Once you are a franchise, you start to play things safe.
Franchises make money, and while you may be making X amount of money by doing the stories this way, the people behind you are happy. However, if you think you need to make changes, and you might end up maybe making X+Y amounts, but don't know for certain, they will dig their heels in. The franchise is all important. The franchise is making X amount regularly. The franchise must not change. No matter if it needs to grow and change.
They don't want you to change the franchise, even if it could become better, become it makes X amount regularly, and it might make less if you change it. Franchises are what has kept Star Trek stuck in their own personal time loop for ages. Build a sufficient body of work, and people will inevitably catalog it, analyze it and start to work out connections and contradictions. People will be going why didn't they use this invention here from that story back then. People will go if this is that, then that is also this, and wouldn't it be cool if.....?
Once you get into that looking back more than looking forward mindset, you're screwed. Eventually, and with all the good will and good ideas in the world, you start tying everything together in a ever-confusing, ever decreasing circle where nothing new can be introduced because you'd contradict this story from earlier, and spoil the franchise. The worst thing is : you can't get new people to try the story, because you have to explain too much. Or the story doesn't work without the knowledge of previous parts.
The only solution that appears to work, once you hit that critical mass, is the dreaded re-boot.
At this point, comic fans are throwing things at me. DC comics did the post-Crisis re-boot. Marvel comics are trying the back door Ultimate universe re-boot. We won't even mention the later Legion re-boot. People are still sore about these things after all these years. They lost years of their favourite stories that they grew up on, and want back. And Star Trek is sneakily trying this with Enterprise too.
The re-boot, in it's own way, is a beautifully simple idea. Start again from day one, knowing what worked and what didn't work the last time right. Start with the very basics and introduce slowly and carefully all the things that people loved the last time, and update them for the here and now. In the mid-80s Lex Luthor was re-invented as a corporate mogul, instead of the typical mad scientist inventor that he was for 50 years before that. That idea was so inspired, and resounded with the times so well, that it's stuck and has appeared in all formats since then : the comics, Lois and Clark, and Smallville. Ma and Pa Kent still being alive also dates from that era, and works too.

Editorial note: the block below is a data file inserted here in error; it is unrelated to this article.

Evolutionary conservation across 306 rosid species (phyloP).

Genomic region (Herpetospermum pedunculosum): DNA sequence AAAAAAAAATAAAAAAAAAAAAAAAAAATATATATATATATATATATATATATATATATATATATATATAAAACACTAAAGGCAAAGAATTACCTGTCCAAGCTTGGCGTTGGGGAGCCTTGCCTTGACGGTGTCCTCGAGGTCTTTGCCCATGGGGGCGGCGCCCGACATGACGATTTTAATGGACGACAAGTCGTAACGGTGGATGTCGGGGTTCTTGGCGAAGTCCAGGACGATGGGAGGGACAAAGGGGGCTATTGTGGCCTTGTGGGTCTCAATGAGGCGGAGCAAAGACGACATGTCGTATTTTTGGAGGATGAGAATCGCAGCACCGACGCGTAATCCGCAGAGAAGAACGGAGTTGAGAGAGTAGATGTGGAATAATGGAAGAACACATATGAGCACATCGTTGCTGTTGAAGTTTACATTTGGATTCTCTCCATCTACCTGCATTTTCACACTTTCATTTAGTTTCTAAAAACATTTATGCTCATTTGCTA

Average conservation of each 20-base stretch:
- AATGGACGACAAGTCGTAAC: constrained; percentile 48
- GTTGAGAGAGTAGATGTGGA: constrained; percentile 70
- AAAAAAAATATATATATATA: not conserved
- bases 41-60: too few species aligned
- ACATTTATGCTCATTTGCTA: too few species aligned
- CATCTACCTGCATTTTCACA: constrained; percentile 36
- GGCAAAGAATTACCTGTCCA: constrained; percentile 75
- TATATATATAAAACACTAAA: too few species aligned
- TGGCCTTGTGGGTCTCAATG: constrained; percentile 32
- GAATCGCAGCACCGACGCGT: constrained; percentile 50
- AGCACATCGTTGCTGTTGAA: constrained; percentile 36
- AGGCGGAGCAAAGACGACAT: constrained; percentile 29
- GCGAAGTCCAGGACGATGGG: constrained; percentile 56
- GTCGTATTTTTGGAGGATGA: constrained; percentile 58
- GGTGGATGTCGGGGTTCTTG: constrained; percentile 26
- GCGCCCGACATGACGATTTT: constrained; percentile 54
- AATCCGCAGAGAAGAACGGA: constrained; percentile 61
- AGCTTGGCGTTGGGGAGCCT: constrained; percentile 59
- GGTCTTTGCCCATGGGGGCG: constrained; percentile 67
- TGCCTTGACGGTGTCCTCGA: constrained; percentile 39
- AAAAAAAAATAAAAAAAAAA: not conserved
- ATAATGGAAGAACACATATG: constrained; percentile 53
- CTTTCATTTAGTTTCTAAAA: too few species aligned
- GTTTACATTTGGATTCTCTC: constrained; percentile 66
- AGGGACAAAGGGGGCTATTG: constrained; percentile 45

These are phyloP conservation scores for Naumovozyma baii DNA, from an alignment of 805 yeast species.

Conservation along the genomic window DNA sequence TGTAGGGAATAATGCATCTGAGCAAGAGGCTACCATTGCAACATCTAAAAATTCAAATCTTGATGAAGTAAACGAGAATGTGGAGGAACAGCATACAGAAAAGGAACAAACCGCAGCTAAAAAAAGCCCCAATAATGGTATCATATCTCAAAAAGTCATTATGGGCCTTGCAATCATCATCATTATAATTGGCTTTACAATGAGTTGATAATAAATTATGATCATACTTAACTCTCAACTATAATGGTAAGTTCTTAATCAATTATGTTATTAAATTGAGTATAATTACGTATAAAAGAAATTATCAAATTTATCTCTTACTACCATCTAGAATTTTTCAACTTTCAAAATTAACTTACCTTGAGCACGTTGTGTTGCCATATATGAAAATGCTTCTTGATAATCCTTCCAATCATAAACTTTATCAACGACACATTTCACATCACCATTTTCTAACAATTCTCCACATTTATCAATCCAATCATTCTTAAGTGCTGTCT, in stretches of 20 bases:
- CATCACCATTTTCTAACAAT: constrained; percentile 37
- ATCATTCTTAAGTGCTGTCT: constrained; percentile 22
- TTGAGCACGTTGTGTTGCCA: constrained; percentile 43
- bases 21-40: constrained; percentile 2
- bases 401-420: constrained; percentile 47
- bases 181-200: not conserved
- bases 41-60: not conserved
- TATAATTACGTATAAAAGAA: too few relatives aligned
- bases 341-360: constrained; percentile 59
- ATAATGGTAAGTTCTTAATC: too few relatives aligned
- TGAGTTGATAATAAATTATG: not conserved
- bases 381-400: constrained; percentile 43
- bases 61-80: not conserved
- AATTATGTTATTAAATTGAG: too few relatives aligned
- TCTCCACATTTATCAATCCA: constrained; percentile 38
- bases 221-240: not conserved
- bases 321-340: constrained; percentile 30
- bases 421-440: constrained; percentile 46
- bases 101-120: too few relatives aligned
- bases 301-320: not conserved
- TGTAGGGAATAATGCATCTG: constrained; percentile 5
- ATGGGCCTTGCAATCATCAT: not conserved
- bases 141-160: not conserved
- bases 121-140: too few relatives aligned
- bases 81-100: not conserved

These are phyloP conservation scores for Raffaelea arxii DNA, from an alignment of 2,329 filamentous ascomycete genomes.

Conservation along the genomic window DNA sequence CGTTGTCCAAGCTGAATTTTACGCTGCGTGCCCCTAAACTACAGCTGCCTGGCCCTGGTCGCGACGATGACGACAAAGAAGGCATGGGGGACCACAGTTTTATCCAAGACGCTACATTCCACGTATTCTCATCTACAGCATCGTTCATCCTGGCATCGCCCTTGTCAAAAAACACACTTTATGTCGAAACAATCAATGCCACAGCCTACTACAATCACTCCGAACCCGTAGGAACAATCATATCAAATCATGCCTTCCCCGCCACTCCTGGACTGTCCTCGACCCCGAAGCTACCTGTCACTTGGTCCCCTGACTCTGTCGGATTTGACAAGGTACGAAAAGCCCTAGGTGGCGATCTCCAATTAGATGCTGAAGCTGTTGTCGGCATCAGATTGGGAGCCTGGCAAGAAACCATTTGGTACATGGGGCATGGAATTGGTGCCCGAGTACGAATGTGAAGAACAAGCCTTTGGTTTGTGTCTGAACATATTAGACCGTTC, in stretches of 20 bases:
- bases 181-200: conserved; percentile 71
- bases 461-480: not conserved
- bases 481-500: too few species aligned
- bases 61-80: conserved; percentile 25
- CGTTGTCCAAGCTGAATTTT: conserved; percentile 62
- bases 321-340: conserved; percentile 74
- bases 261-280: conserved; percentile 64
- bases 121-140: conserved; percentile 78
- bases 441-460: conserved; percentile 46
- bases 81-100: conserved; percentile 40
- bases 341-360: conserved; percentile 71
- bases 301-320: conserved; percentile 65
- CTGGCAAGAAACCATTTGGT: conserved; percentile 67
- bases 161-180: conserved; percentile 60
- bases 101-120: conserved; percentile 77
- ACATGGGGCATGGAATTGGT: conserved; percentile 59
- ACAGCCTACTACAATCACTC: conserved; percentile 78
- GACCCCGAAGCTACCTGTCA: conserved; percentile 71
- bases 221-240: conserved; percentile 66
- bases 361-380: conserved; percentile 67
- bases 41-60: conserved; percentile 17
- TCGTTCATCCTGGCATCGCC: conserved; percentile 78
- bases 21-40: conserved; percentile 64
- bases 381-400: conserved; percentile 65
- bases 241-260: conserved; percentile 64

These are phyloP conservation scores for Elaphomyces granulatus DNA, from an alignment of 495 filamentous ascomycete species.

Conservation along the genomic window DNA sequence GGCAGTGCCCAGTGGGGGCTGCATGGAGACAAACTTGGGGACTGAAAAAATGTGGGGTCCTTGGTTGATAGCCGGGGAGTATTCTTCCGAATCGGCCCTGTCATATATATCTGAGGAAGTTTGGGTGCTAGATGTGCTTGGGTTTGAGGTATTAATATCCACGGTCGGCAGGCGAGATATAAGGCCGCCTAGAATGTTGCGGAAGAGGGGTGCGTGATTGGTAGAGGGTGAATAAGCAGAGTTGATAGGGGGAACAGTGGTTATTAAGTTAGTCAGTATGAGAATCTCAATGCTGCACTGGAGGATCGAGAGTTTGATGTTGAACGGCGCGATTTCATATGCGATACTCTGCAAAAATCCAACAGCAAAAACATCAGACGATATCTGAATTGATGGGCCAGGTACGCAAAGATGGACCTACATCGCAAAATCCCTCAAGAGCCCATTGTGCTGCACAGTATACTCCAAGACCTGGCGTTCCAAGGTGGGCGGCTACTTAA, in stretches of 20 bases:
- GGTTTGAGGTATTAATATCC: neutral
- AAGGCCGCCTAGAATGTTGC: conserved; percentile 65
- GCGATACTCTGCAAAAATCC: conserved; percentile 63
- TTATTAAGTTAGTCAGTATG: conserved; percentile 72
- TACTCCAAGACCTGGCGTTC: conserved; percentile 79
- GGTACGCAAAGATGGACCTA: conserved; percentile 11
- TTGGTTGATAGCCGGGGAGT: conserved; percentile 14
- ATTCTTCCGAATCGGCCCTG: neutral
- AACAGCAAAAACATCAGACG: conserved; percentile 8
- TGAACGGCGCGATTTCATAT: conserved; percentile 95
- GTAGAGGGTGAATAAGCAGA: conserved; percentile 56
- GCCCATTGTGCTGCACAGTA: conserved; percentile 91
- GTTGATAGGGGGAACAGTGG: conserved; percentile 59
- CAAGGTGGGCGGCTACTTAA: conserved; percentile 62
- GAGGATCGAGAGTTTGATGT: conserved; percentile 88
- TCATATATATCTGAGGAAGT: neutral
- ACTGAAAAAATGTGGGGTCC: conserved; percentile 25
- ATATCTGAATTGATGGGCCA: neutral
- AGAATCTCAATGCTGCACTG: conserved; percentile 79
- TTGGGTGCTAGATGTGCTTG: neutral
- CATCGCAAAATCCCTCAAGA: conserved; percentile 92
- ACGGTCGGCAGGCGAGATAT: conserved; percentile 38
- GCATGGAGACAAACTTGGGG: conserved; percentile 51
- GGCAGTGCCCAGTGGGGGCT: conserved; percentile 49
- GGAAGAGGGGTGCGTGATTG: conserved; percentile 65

On a side note - anyone want to guess the earliest re-boot of fictional characters? The Hardy Boys and Nancy Drew, in the late 1950's. Every single Hardy Boy or Nancy Drew mystery that had been published between 1927 and then, were systematically re-written, updated and changed to better fit the times. Every single Hardy Boy that I grew up on in the 70's was a re-written book. Sales were falling, teens of the time were no longer buying the books and crisis point was reached. Harriet Adams, the owner of the franchise, and helpers took 18 years to do it, re-writing the plots, and on occasion gutting the originals. The names may have remained the same, but the insides were very different. Sound familiar, comic fans?
I guess what I'm trying to say is Change or Die applies to all things in the end. Stories and tales either remain locked in one time and place for the rest of their existence (Sherlock Holmes) or move on to new pastures green. The illusion of forward motion is sometimes all that matters, but that movement has to be seen. Enterprise is on that cusp now - actively mining it's own past, to ever-decreasing ratings. The Superman titles after 18, ever increasing in complexity, years are back to that cusp now.
I just hope it never happens to some of my favourites like Buffy and Angel. But I worry at times...